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Warmer, rainier seasons predicted for the Midwest according to climate assessment

With more warmer and rainy conditions forecasted, farmers may have to change practices

Posted: Dec. 26, 2018 9:36 PM
Updated: Dec. 26, 2018 10:00 PM

MASON CITY, Iowa - Farming is a way of life for much of the Midwest, including North Iowa and Southern Minnesota.

But a recent climate assessment, the federal government's Fourth National Climate Assessment, in which the U.S. Department of Agriculture was a contributing member of, says more warm and rainy conditions are forecasted for this part of the country, and it could affect how and what farmers plant.

Michael Hejlik is a 30-year farmer near Britt, and has seen his ups and downs, particularly in 1991 and 1993.

"In 1991, I was planting a little late, then it got dinged by the frost, and that made it tough. Then in 1993, we got rain all year long. We had a lot of cloudy days that I could remember."

With the next planting season on the horizon, he's taking what he's learned in the past to prepare for the future.

"You just gotta roll with the weather every year. We look around planting around April 15th-20th on corn, and we hope to be done around May 5th. If you can't hit that window, your yields are going to be hurt. We know delayed planting hurts yields on corn."

Trae Hestness is the regional manager of the Iowa Farm Bureau, but is also a farmer himself, growing corn, soybeans and hay near Nora Springs, as well as a rented cow/calf operation. Like Hejlik, he had to adjust when he was able to get into the field due to the extended winter weather and heavy rainfall. Depending on conditions, he says farmers may have to change their practices.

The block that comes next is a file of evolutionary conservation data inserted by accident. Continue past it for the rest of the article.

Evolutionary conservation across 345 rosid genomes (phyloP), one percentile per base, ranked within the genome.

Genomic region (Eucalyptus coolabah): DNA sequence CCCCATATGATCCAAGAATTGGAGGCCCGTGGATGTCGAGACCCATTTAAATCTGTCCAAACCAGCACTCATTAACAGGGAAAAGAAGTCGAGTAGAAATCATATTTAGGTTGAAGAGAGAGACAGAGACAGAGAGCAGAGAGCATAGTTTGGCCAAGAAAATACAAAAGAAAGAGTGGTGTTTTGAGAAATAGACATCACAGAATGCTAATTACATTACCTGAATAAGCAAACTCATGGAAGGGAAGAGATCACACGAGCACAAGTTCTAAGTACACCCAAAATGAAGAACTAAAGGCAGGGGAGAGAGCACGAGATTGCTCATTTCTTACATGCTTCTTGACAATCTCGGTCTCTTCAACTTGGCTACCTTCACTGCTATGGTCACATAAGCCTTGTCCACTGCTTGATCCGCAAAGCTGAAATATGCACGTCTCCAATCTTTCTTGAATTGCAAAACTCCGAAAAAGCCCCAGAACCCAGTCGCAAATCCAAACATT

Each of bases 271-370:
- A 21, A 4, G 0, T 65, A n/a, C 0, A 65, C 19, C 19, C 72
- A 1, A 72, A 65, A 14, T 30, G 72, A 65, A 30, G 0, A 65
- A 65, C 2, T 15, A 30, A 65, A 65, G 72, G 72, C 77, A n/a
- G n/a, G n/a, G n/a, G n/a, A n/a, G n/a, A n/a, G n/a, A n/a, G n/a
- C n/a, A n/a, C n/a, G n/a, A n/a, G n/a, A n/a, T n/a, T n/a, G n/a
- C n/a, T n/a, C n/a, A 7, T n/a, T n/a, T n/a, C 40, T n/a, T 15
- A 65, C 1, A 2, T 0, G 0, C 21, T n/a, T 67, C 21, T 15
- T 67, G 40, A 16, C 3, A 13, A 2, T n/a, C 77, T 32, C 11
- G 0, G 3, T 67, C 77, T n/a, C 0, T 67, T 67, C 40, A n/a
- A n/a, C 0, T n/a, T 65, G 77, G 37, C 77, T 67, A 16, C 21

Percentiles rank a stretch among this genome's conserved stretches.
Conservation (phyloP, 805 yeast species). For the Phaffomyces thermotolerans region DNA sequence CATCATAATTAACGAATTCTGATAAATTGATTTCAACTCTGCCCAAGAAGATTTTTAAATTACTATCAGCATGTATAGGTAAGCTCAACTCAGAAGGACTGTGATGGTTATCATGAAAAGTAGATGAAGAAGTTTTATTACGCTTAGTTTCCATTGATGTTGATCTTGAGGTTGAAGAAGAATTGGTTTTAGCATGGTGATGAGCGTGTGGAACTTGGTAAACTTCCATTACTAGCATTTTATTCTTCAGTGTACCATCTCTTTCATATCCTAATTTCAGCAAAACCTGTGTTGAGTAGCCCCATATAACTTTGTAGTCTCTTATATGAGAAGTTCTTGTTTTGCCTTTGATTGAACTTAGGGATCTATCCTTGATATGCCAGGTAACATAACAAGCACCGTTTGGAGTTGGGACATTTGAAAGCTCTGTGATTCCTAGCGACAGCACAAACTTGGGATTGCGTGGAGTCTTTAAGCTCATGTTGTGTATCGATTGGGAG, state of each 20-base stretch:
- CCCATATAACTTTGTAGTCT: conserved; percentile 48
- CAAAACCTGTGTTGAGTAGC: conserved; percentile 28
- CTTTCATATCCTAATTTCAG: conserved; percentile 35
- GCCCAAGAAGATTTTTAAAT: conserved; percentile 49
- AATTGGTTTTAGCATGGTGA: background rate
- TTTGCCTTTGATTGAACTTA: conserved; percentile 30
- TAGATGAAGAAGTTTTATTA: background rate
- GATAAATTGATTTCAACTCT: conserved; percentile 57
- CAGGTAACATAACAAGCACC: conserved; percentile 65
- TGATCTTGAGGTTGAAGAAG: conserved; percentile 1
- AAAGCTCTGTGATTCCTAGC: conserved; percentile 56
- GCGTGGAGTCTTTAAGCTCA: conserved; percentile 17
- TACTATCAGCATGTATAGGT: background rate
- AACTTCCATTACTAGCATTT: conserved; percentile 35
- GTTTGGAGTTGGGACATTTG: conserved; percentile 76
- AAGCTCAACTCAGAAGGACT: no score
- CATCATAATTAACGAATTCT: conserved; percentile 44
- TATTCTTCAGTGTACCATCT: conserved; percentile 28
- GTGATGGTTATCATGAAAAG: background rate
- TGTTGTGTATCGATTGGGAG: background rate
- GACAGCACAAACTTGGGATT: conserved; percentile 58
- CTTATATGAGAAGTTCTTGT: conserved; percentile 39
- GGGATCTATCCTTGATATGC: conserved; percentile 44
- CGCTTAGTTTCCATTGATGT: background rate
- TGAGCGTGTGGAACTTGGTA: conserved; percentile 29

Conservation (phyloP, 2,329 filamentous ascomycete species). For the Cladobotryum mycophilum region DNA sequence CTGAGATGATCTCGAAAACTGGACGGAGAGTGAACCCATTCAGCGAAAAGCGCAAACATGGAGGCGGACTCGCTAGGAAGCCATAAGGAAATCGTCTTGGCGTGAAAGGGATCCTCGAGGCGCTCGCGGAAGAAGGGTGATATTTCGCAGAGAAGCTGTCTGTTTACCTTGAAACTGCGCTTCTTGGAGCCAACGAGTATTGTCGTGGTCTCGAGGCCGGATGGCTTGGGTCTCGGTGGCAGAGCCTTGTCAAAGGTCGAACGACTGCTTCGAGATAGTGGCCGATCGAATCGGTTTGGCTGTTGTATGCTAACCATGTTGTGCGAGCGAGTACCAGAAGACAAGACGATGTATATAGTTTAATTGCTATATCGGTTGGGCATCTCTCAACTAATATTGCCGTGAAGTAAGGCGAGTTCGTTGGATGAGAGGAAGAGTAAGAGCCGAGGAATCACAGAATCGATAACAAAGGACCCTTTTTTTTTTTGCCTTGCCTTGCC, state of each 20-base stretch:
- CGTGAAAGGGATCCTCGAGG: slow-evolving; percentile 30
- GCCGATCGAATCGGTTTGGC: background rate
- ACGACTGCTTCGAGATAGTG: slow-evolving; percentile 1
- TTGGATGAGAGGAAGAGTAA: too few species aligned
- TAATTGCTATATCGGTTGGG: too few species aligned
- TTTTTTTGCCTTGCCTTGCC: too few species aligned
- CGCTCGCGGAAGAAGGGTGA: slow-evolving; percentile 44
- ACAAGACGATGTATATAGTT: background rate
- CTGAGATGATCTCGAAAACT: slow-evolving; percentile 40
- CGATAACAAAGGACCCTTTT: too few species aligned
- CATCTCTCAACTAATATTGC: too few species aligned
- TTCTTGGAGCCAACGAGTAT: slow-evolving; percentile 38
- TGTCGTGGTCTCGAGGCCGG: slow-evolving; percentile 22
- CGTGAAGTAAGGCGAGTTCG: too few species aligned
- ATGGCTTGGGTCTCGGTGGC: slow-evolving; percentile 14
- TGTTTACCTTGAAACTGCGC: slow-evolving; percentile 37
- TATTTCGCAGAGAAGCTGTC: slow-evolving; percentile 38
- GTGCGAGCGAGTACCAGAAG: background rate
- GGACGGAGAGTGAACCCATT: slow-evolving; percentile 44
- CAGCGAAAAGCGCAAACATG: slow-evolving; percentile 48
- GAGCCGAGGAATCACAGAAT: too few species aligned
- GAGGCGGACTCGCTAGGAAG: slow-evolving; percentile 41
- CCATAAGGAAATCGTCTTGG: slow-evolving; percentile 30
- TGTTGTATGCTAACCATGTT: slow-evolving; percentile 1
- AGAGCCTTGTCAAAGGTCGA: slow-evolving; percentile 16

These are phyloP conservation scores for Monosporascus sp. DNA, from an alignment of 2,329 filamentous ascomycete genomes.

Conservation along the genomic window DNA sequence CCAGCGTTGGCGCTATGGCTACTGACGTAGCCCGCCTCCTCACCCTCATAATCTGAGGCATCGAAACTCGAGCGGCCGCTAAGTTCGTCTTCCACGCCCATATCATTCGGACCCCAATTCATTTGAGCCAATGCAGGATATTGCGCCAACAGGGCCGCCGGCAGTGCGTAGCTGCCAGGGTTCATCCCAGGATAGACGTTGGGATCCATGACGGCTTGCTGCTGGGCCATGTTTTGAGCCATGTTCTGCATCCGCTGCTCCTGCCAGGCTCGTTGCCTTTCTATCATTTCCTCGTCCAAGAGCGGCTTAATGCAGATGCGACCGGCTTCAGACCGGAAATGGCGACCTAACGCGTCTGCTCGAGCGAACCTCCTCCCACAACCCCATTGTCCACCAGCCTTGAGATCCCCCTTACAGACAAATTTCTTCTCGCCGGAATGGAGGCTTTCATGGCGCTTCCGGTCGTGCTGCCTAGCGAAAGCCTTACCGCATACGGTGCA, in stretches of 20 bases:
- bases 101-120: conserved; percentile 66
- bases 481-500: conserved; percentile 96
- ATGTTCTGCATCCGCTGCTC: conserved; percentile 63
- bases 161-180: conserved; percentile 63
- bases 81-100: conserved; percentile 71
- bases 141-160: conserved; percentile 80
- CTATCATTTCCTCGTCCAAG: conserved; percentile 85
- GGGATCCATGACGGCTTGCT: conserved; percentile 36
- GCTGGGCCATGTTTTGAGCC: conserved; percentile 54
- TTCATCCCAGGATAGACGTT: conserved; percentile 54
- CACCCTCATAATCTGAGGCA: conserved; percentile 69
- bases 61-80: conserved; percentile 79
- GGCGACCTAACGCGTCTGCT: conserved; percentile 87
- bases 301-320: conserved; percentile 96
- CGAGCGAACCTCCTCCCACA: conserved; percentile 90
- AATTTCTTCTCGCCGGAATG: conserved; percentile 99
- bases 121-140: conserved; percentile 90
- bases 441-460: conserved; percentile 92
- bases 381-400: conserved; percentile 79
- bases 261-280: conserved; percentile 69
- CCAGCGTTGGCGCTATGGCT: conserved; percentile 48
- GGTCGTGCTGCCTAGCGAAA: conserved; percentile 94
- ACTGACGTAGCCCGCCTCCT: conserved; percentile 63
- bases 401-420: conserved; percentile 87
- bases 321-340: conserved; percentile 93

"If the land is very highly erodible, going more to strip-till or no-till practices and installing tile and getting that water to safely get away from the field. Also working on different practices for application for fertilizer, application for herbicides and pesticides."

Hestness adds that some farmers are beginning to plant cover crops, and even branch out into diversification by having cattle and pig operations, to help with possible changes.

"Farming is all a roll of a dice, and you just hope to land on the right die."

It's something Hejlik is prepared for.

"You learn over the 30 years to go with the flow on things. You'll get it done. I know this fall was even more challenging, and I told myself a number of times, 'one day at a time.'"

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